Sunday, August 19, 2012

Banksters or ballplayers

While the people who brought you the Economic Apocalypse of 2008 still run free, I'm glad the SEC has decided to go after the real offenders.

Mr. Murray, who was among the 10 highest paid players in the National League in 1991, when he signed a two-year deal with the New York Mets for $7.5 million, made about $235,000 in illegal gains by buying shares of Advanced Medical Optics ahead of the deal and then selling his stake after it was announced, the S.E.C. said. Mr. Murray agreed to settle the case by paying $358,000 in disgorged profits and penalties without admitting or denying the charges.
“It is truly disappointing when role models, particularly those who have achieved so much in their professional careers, give in to the temptation of easy money,” said Daniel M. Hawke, a senior S.E.C. enforcement lawyer.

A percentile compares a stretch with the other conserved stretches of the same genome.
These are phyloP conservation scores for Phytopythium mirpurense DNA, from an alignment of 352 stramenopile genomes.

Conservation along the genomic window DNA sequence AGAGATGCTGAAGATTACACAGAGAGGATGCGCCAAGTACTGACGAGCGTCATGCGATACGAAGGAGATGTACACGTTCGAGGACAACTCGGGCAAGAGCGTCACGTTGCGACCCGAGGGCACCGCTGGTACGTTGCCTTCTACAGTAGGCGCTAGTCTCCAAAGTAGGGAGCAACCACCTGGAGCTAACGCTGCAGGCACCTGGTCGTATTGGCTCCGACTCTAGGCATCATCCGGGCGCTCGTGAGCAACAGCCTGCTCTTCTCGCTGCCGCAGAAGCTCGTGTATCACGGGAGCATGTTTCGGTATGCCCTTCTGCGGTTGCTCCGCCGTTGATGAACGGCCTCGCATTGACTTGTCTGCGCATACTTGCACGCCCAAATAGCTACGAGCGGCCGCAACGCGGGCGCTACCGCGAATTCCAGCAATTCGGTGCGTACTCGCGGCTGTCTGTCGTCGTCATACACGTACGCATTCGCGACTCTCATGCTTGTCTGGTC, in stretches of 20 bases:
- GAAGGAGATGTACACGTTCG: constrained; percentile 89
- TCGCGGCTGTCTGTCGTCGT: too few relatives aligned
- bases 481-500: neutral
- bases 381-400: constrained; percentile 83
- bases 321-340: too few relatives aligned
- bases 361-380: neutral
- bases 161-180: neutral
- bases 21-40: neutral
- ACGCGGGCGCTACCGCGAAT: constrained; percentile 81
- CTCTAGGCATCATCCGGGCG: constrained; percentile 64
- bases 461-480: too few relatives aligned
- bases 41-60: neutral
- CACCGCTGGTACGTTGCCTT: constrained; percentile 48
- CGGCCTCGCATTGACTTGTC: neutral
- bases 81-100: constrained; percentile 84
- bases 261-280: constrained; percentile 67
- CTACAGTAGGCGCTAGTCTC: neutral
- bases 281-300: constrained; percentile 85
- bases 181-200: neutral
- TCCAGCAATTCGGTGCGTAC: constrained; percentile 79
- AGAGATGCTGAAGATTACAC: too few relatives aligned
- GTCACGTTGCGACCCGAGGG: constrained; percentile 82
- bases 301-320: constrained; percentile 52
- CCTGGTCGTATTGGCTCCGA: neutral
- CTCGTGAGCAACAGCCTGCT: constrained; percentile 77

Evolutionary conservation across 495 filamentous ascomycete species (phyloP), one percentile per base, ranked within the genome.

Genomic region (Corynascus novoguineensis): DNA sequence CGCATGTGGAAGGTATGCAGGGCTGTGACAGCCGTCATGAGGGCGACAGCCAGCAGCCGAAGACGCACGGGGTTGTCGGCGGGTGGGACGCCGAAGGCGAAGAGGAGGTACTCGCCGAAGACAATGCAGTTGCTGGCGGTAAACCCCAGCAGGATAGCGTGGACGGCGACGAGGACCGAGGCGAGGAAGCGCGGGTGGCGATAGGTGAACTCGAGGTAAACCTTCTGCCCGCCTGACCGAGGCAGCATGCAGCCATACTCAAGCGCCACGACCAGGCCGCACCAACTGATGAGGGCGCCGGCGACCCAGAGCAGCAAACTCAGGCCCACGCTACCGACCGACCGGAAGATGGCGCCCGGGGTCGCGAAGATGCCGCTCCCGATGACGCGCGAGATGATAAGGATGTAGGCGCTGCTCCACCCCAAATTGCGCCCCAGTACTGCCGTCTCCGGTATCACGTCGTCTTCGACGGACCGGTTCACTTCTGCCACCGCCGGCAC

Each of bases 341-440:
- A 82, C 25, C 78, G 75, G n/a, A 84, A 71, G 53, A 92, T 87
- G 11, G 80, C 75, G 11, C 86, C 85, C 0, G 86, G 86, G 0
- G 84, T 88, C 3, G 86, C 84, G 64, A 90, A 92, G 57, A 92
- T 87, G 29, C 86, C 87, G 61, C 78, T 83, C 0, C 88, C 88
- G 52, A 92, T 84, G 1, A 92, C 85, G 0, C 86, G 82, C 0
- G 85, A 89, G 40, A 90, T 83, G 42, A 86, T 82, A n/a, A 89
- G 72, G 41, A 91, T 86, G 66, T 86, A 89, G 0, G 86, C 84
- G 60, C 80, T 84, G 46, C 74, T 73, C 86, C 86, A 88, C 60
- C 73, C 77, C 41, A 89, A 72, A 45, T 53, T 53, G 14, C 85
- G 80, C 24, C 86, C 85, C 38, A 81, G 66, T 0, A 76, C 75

Michael J. Proctor, a lawyer for Mr. Murray, said that his client “is an honorable and ethical man who is settling this to put the matter to rest and move on with life.”
The charges against Mr. Murray come a day after federal regulators charged another sports figure, the former University of Georgia football coach Jim Donnan, with running a Ponzi scheme that defrauded fellow coaches and his former players.
The latest cases add to the spate of lawsuits brought by the commission against athletes. Last December, the former Chicago Bears receiver Willie Gault was accused of artificially inflating the stock of a company he helped run. He has denied the claim.
Eddie Murray, Hall of Famer and, in the view of the SEC, a destroyer of capitalism.

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